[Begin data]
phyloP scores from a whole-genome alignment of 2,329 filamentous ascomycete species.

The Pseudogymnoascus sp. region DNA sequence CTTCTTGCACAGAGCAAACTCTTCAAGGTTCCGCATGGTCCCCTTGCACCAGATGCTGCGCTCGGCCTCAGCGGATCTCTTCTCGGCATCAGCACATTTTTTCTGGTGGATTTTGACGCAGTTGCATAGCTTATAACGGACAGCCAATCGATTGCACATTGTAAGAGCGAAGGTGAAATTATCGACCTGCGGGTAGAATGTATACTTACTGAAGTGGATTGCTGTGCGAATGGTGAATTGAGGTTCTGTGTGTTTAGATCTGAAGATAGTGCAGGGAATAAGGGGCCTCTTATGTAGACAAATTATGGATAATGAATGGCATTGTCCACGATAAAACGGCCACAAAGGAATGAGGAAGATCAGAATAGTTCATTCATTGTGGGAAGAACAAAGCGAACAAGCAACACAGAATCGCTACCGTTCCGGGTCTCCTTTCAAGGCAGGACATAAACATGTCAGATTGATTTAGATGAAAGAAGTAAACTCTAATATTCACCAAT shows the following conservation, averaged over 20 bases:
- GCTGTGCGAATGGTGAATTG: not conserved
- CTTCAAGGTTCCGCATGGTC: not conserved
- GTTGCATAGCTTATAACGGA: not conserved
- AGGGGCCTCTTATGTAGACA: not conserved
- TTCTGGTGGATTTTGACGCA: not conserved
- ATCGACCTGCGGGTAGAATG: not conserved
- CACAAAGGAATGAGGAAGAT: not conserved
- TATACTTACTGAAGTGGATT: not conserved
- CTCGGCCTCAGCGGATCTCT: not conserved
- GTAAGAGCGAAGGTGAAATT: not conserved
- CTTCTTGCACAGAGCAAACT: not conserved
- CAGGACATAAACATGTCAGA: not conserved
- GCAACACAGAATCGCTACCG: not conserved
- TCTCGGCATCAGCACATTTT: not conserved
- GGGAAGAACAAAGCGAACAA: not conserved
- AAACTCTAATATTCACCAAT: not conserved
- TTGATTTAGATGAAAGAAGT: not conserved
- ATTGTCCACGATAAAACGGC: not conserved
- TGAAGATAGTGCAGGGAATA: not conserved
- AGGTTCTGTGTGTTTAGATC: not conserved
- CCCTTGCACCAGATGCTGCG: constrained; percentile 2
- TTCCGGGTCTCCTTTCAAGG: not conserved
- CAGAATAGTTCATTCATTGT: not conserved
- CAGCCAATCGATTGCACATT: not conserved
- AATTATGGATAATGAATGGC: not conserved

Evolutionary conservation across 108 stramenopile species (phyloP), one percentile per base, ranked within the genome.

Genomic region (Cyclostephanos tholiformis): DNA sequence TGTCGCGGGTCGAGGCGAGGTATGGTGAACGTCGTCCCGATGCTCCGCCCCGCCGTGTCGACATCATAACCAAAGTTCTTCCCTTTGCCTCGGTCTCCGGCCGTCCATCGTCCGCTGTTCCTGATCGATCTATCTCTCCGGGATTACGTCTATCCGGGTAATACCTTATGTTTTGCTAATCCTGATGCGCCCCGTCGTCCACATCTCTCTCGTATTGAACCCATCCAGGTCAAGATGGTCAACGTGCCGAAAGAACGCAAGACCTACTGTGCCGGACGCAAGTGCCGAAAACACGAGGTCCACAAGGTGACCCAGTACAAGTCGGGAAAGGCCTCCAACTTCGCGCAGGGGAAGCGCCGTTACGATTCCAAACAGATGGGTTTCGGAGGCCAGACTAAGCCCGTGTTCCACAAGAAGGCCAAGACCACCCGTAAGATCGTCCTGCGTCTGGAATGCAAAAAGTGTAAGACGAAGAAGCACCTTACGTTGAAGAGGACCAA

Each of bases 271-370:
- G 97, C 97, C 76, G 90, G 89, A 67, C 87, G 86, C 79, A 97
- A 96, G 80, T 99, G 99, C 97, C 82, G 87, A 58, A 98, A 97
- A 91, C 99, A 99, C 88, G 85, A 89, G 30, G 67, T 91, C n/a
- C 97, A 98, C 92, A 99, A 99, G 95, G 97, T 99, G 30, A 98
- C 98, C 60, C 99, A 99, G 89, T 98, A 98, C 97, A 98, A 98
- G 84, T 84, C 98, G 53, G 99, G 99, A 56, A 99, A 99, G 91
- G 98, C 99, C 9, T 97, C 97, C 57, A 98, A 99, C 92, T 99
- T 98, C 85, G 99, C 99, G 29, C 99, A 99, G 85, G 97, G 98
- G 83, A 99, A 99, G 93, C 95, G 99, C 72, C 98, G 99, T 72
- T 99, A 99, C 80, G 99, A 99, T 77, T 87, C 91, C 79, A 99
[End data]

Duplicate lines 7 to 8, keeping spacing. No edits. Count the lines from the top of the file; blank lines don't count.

- TTCTGGTGGATTTTGACGCA: not conserved
- ATCGACCTGCGGGTAGAATG: not conserved